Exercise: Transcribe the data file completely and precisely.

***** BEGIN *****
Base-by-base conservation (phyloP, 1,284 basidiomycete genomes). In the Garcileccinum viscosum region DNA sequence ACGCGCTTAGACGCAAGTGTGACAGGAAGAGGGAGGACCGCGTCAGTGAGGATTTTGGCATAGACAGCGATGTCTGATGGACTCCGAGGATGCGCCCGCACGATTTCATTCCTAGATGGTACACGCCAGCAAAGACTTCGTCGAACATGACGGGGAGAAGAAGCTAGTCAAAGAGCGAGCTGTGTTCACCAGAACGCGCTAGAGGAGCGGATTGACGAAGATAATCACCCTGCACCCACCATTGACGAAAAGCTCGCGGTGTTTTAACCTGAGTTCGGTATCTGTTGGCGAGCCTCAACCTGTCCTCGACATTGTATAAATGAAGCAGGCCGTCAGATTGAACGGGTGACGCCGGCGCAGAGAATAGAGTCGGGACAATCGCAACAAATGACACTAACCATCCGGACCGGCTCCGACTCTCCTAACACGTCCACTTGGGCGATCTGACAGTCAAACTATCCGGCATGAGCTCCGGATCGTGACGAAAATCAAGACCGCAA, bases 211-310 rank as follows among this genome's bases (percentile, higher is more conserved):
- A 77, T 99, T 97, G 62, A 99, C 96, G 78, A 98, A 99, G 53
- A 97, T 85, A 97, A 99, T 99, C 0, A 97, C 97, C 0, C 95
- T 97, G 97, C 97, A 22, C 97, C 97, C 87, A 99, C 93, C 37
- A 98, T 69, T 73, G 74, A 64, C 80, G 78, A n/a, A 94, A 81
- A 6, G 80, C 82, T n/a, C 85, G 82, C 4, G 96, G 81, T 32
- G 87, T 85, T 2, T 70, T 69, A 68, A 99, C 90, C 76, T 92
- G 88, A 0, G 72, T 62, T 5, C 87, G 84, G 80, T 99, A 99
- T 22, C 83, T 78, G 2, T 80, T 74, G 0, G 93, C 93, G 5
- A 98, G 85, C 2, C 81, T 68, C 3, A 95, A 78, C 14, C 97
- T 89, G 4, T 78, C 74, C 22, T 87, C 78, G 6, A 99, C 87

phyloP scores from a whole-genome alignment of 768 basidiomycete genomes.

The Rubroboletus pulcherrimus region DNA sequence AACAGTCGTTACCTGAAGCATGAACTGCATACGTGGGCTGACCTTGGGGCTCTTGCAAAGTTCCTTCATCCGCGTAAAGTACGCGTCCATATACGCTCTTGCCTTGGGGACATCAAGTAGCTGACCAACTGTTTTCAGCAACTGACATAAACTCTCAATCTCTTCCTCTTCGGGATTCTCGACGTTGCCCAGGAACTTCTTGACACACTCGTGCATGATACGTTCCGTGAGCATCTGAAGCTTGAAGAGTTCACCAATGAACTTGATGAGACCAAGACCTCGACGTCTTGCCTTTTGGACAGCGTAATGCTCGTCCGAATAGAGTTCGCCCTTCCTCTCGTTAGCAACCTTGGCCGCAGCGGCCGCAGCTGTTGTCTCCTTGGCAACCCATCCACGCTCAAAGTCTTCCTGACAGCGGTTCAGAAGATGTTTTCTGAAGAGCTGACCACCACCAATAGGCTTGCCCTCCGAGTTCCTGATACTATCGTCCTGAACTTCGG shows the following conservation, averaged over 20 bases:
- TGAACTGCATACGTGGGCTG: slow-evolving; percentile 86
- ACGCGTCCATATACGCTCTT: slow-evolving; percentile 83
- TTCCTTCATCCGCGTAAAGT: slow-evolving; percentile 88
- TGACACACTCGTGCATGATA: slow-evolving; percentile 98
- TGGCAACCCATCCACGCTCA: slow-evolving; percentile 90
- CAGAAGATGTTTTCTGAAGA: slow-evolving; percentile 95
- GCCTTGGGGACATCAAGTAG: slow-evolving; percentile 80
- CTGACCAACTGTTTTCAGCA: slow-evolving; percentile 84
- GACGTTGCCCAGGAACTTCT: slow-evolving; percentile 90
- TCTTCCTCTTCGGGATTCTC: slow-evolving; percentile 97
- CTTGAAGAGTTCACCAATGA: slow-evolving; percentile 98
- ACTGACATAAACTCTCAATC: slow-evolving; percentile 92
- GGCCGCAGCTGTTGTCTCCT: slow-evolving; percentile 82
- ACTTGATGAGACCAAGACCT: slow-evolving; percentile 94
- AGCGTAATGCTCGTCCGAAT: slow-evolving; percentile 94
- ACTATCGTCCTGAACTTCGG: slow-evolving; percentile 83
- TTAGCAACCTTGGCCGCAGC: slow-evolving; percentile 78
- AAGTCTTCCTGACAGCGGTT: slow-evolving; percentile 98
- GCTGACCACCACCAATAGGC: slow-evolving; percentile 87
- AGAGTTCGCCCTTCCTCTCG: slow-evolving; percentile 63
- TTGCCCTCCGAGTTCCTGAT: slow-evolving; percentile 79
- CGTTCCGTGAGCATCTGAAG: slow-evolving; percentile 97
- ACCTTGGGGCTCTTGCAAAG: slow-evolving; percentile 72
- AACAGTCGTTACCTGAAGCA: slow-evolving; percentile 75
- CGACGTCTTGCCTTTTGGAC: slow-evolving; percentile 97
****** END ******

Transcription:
Base-by-base conservation (phyloP, 1,284 basidiomycete genomes). In the Garcileccinum viscosum region DNA sequence ACGCGCTTAGACGCAAGTGTGACAGGAAGAGGGAGGACCGCGTCAGTGAGGATTTTGGCATAGACAGCGATGTCTGATGGACTCCGAGGATGCGCCCGCACGATTTCATTCCTAGATGGTACACGCCAGCAAAGACTTCGTCGAACATGACGGGGAGAAGAAGCTAGTCAAAGAGCGAGCTGTGTTCACCAGAACGCGCTAGAGGAGCGGATTGACGAAGATAATCACCCTGCACCCACCATTGACGAAAAGCTCGCGGTGTTTTAACCTGAGTTCGGTATCTGTTGGCGAGCCTCAACCTGTCCTCGACATTGTATAAATGAAGCAGGCCGTCAGATTGAACGGGTGACGCCGGCGCAGAGAATAGAGTCGGGACAATCGCAACAAATGACACTAACCATCCGGACCGGCTCCGACTCTCCTAACACGTCCACTTGGGCGATCTGACAGTCAAACTATCCGGCATGAGCTCCGGATCGTGACGAAAATCAAGACCGCAA, bases 211-310 rank as follows among this genome's bases (percentile, higher is more conserved):
- A 77, T 99, T 97, G 62, A 99, C 96, G 78, A 98, A 99, G 53
- A 97, T 85, A 97, A 99, T 99, C 0, A 97, C 97, C 0, C 95
- T 97, G 97, C 97, A 22, C 97, C 97, C 87, A 99, C 93, C 37
- A 98, T 69, T 73, G 74, A 64, C 80, G 78, A n/a, A 94, A 81
- A 6, G 80, C 82, T n/a, C 85, G 82, C 4, G 96, G 81, T 32
- G 87, T 85, T 2, T 70, T 69, A 68, A 99, C 90, C 76, T 92
- G 88, A 0, G 72, T 62, T 5, C 87, G 84, G 80, T 99, A 99
- T 22, C 83, T 78, G 2, T 80, T 74, G 0, G 93, C 93, G 5
- A 98, G 85, C 2, C 81, T 68, C 3, A 95, A 78, C 14, C 97
- T 89, G 4, T 78, C 74, C 22, T 87, C 78, G 6, A 99, C 87

phyloP scores from a whole-genome alignment of 768 basidiomycete genomes.

The Rubroboletus pulcherrimus region DNA sequence AACAGTCGTTACCTGAAGCATGAACTGCATACGTGGGCTGACCTTGGGGCTCTTGCAAAGTTCCTTCATCCGCGTAAAGTACGCGTCCATATACGCTCTTGCCTTGGGGACATCAAGTAGCTGACCAACTGTTTTCAGCAACTGACATAAACTCTCAATCTCTTCCTCTTCGGGATTCTCGACGTTGCCCAGGAACTTCTTGACACACTCGTGCATGATACGTTCCGTGAGCATCTGAAGCTTGAAGAGTTCACCAATGAACTTGATGAGACCAAGACCTCGACGTCTTGCCTTTTGGACAGCGTAATGCTCGTCCGAATAGAGTTCGCCCTTCCTCTCGTTAGCAACCTTGGCCGCAGCGGCCGCAGCTGTTGTCTCCTTGGCAACCCATCCACGCTCAAAGTCTTCCTGACAGCGGTTCAGAAGATGTTTTCTGAAGAGCTGACCACCACCAATAGGCTTGCCCTCCGAGTTCCTGATACTATCGTCCTGAACTTCGG shows the following conservation, averaged over 20 bases:
- TGAACTGCATACGTGGGCTG: slow-evolving; percentile 86
- ACGCGTCCATATACGCTCTT: slow-evolving; percentile 83
- TTCCTTCATCCGCGTAAAGT: slow-evolving; percentile 88
- TGACACACTCGTGCATGATA: slow-evolving; percentile 98
- TGGCAACCCATCCACGCTCA: slow-evolving; percentile 90
- CAGAAGATGTTTTCTGAAGA: slow-evolving; percentile 95
- GCCTTGGGGACATCAAGTAG: slow-evolving; percentile 80
- CTGACCAACTGTTTTCAGCA: slow-evolving; percentile 84
- GACGTTGCCCAGGAACTTCT: slow-evolving; percentile 90
- TCTTCCTCTTCGGGATTCTC: slow-evolving; percentile 97
- CTTGAAGAGTTCACCAATGA: slow-evolving; percentile 98
- ACTGACATAAACTCTCAATC: slow-evolving; percentile 92
- GGCCGCAGCTGTTGTCTCCT: slow-evolving; percentile 82
- ACTTGATGAGACCAAGACCT: slow-evolving; percentile 94
- AGCGTAATGCTCGTCCGAAT: slow-evolving; percentile 94
- ACTATCGTCCTGAACTTCGG: slow-evolving; percentile 83
- TTAGCAACCTTGGCCGCAGC: slow-evolving; percentile 78
- AAGTCTTCCTGACAGCGGTT: slow-evolving; percentile 98
- GCTGACCACCACCAATAGGC: slow-evolving; percentile 87
- AGAGTTCGCCCTTCCTCTCG: slow-evolving; percentile 63
- TTGCCCTCCGAGTTCCTGAT: slow-evolving; percentile 79
- CGTTCCGTGAGCATCTGAAG: slow-evolving; percentile 97
- ACCTTGGGGCTCTTGCAAAG: slow-evolving; percentile 72
- AACAGTCGTTACCTGAAGCA: slow-evolving; percentile 75
- CGACGTCTTGCCTTTTGGAC: slow-evolving; percentile 97